Though I handily declared in my review of High School Musical 2 that I would not be shelling out cash to watch the third (and final?) instalment of the Disney franchise, I was sorely mistaken. Thankfully, I think this movie was well-worth my money, and did much in the way of redeeming the sad excuse for a second film.
High School Musical 3: Senior Year is set at East High (instead of say, a country club), and chronicles the musically-inclined friends as they ponder their futures and put on a final show together. My simple litmus test for an enjoyable movie of this calibre is whether or not it manages to put a smile of my face; it did.
Like the first film, Senior Year didn’t take itself too seriously – it was lighthearted and filled with catchy tunes. Some of the voices were obviously synthesized, but at this point, I felt I could overlook that for the spectacle of the musical numbers. There were a few “edgier” songs as well – Troy (Zac Efron) and Chad’s “The Boys Are Back”, performed in an automobile junk yard (as an homage to Stomp, perhaps?) and Efron’s anguished “Scream”, sung with lightning and strobe lights blazing in the background. Efron deserves special mention, as to both Mack and I, it seemed he was performing as if his career depended on it – he obviously put his heart and soul into this movie.
My favourite song was the clever “A Night to Remember”, which showcased the dual points of view girls and boys harbour with regards to prom night. The visual spectacle of “I Want it All” was also a high point. Mack liked the titular inclusion in the end number, “High School Musical”, but both of us wondered why the performers were made to wear their graduation gowns throughout the song – it was impossible to discern their dance movements as they flailed around, and I felt especially sorry for Vanessa Hudgens, as she was absolutely dwarfed by the cloth robe.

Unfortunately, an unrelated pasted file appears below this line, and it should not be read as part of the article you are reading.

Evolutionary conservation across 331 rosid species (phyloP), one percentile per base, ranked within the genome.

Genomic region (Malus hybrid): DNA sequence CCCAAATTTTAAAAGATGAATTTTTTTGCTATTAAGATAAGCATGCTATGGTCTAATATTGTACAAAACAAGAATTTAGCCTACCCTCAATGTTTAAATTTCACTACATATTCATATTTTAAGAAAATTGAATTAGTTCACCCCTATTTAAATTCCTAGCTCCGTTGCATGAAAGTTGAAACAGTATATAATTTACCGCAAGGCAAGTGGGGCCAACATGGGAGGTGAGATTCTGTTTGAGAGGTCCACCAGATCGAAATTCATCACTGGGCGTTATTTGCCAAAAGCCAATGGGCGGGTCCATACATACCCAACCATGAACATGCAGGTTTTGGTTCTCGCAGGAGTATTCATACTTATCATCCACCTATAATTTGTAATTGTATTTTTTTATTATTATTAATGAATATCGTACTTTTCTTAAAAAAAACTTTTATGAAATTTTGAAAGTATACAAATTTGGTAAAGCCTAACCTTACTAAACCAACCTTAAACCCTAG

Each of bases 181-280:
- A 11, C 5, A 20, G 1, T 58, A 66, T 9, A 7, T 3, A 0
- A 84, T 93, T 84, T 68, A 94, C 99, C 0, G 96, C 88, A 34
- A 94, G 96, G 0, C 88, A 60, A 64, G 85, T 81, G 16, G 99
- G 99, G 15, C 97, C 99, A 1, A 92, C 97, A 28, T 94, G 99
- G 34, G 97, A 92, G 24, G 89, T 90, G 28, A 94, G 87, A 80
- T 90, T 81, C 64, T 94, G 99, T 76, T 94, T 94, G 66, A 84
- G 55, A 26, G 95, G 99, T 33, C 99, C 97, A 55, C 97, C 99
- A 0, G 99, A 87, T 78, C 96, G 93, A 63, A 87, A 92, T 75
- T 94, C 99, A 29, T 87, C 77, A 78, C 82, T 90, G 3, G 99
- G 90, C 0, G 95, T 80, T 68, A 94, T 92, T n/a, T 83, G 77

The movie also decided to (wisely) incorporate references and refrains to the original High School Musical, rewarding loyal audience members who have followed the franchise thus far. Mack thought this went too far, in the sense that some of the issues presented this time around were ones that had already been dealt with, such as Troy’s overbearing father.
While I won’t be running out to buy the soundtrack or the DVD when it is released, I am happy that the movies that bookend the trilogy are as positive and enjoyable as they are. If I ever feel the need to taste innocence and unbounded optimism, I know where to turn.